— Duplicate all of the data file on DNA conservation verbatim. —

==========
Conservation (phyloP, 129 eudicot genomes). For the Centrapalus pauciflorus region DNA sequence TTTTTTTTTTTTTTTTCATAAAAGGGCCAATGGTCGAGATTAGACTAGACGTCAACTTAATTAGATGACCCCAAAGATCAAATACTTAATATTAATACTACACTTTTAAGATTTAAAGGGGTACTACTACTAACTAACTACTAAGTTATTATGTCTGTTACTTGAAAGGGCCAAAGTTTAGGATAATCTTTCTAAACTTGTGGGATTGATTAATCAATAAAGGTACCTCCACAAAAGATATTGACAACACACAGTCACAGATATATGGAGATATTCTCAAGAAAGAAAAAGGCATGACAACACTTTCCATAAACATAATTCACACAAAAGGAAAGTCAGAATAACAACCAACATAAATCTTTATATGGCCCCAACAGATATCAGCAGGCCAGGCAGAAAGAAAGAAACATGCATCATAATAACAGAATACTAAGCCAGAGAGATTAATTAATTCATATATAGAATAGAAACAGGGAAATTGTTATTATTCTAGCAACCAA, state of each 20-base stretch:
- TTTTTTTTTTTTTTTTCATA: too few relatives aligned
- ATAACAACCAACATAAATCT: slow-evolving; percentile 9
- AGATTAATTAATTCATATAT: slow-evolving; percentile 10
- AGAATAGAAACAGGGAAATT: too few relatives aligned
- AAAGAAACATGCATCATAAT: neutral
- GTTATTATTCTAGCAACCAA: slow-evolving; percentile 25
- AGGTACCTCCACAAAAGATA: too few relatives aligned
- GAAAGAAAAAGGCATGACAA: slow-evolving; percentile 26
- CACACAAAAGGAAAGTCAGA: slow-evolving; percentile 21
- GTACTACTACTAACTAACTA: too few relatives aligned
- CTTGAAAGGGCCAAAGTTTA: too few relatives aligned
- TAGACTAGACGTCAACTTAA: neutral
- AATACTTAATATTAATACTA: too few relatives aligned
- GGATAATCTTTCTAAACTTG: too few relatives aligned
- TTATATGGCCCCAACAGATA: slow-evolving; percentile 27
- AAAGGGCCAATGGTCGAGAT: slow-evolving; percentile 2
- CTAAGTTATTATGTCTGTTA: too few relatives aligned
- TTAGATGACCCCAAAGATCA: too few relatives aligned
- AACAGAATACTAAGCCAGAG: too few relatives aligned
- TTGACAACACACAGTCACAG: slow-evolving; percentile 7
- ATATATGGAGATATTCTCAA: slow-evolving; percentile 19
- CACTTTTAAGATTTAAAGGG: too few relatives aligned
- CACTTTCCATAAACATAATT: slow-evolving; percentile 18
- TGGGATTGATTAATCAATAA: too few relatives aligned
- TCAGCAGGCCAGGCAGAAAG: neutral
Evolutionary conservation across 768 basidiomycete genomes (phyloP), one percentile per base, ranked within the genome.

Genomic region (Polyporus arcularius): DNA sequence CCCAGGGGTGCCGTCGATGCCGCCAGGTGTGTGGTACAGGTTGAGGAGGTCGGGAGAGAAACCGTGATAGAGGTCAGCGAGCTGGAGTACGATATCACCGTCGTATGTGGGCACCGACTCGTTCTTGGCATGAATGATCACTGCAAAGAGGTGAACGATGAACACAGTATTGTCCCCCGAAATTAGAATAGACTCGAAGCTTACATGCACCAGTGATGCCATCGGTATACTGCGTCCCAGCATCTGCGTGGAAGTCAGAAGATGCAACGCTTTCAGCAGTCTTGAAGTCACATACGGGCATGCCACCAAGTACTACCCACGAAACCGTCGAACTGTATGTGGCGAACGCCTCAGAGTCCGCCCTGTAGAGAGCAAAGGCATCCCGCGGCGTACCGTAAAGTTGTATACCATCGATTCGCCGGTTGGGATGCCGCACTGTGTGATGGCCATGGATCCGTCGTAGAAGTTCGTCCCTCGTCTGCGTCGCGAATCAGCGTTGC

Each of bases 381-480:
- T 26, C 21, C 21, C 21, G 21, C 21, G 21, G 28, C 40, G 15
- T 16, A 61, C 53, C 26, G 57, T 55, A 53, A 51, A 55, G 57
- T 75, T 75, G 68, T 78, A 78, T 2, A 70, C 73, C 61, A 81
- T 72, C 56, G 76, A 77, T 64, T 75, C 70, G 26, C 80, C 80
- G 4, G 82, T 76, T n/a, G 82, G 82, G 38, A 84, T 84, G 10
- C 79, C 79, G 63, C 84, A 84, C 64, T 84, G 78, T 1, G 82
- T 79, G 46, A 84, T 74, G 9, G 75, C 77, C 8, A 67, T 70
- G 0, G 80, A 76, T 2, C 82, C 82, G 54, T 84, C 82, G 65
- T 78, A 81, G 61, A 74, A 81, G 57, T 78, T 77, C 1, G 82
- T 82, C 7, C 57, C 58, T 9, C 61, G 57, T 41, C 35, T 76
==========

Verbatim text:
Conservation (phyloP, 129 eudicot genomes). For the Centrapalus pauciflorus region DNA sequence TTTTTTTTTTTTTTTTCATAAAAGGGCCAATGGTCGAGATTAGACTAGACGTCAACTTAATTAGATGACCCCAAAGATCAAATACTTAATATTAATACTACACTTTTAAGATTTAAAGGGGTACTACTACTAACTAACTACTAAGTTATTATGTCTGTTACTTGAAAGGGCCAAAGTTTAGGATAATCTTTCTAAACTTGTGGGATTGATTAATCAATAAAGGTACCTCCACAAAAGATATTGACAACACACAGTCACAGATATATGGAGATATTCTCAAGAAAGAAAAAGGCATGACAACACTTTCCATAAACATAATTCACACAAAAGGAAAGTCAGAATAACAACCAACATAAATCTTTATATGGCCCCAACAGATATCAGCAGGCCAGGCAGAAAGAAAGAAACATGCATCATAATAACAGAATACTAAGCCAGAGAGATTAATTAATTCATATATAGAATAGAAACAGGGAAATTGTTATTATTCTAGCAACCAA, state of each 20-base stretch:
- TTTTTTTTTTTTTTTTCATA: too few relatives aligned
- ATAACAACCAACATAAATCT: slow-evolving; percentile 9
- AGATTAATTAATTCATATAT: slow-evolving; percentile 10
- AGAATAGAAACAGGGAAATT: too few relatives aligned
- AAAGAAACATGCATCATAAT: neutral
- GTTATTATTCTAGCAACCAA: slow-evolving; percentile 25
- AGGTACCTCCACAAAAGATA: too few relatives aligned
- GAAAGAAAAAGGCATGACAA: slow-evolving; percentile 26
- CACACAAAAGGAAAGTCAGA: slow-evolving; percentile 21
- GTACTACTACTAACTAACTA: too few relatives aligned
- CTTGAAAGGGCCAAAGTTTA: too few relatives aligned
- TAGACTAGACGTCAACTTAA: neutral
- AATACTTAATATTAATACTA: too few relatives aligned
- GGATAATCTTTCTAAACTTG: too few relatives aligned
- TTATATGGCCCCAACAGATA: slow-evolving; percentile 27
- AAAGGGCCAATGGTCGAGAT: slow-evolving; percentile 2
- CTAAGTTATTATGTCTGTTA: too few relatives aligned
- TTAGATGACCCCAAAGATCA: too few relatives aligned
- AACAGAATACTAAGCCAGAG: too few relatives aligned
- TTGACAACACACAGTCACAG: slow-evolving; percentile 7
- ATATATGGAGATATTCTCAA: slow-evolving; percentile 19
- CACTTTTAAGATTTAAAGGG: too few relatives aligned
- CACTTTCCATAAACATAATT: slow-evolving; percentile 18
- TGGGATTGATTAATCAATAA: too few relatives aligned
- TCAGCAGGCCAGGCAGAAAG: neutral
Evolutionary conservation across 768 basidiomycete genomes (phyloP), one percentile per base, ranked within the genome.

Genomic region (Polyporus arcularius): DNA sequence CCCAGGGGTGCCGTCGATGCCGCCAGGTGTGTGGTACAGGTTGAGGAGGTCGGGAGAGAAACCGTGATAGAGGTCAGCGAGCTGGAGTACGATATCACCGTCGTATGTGGGCACCGACTCGTTCTTGGCATGAATGATCACTGCAAAGAGGTGAACGATGAACACAGTATTGTCCCCCGAAATTAGAATAGACTCGAAGCTTACATGCACCAGTGATGCCATCGGTATACTGCGTCCCAGCATCTGCGTGGAAGTCAGAAGATGCAACGCTTTCAGCAGTCTTGAAGTCACATACGGGCATGCCACCAAGTACTACCCACGAAACCGTCGAACTGTATGTGGCGAACGCCTCAGAGTCCGCCCTGTAGAGAGCAAAGGCATCCCGCGGCGTACCGTAAAGTTGTATACCATCGATTCGCCGGTTGGGATGCCGCACTGTGTGATGGCCATGGATCCGTCGTAGAAGTTCGTCCCTCGTCTGCGTCGCGAATCAGCGTTGC

Each of bases 381-480:
- T 26, C 21, C 21, C 21, G 21, C 21, G 21, G 28, C 40, G 15
- T 16, A 61, C 53, C 26, G 57, T 55, A 53, A 51, A 55, G 57
- T 75, T 75, G 68, T 78, A 78, T 2, A 70, C 73, C 61, A 81
- T 72, C 56, G 76, A 77, T 64, T 75, C 70, G 26, C 80, C 80
- G 4, G 82, T 76, T n/a, G 82, G 82, G 38, A 84, T 84, G 10
- C 79, C 79, G 63, C 84, A 84, C 64, T 84, G 78, T 1, G 82
- T 79, G 46, A 84, T 74, G 9, G 75, C 77, C 8, A 67, T 70
- G 0, G 80, A 76, T 2, C 82, C 82, G 54, T 84, C 82, G 65
- T 78, A 81, G 61, A 74, A 81, G 57, T 78, T 77, C 1, G 82
- T 82, C 7, C 57, C 58, T 9, C 61, G 57, T 41, C 35, T 76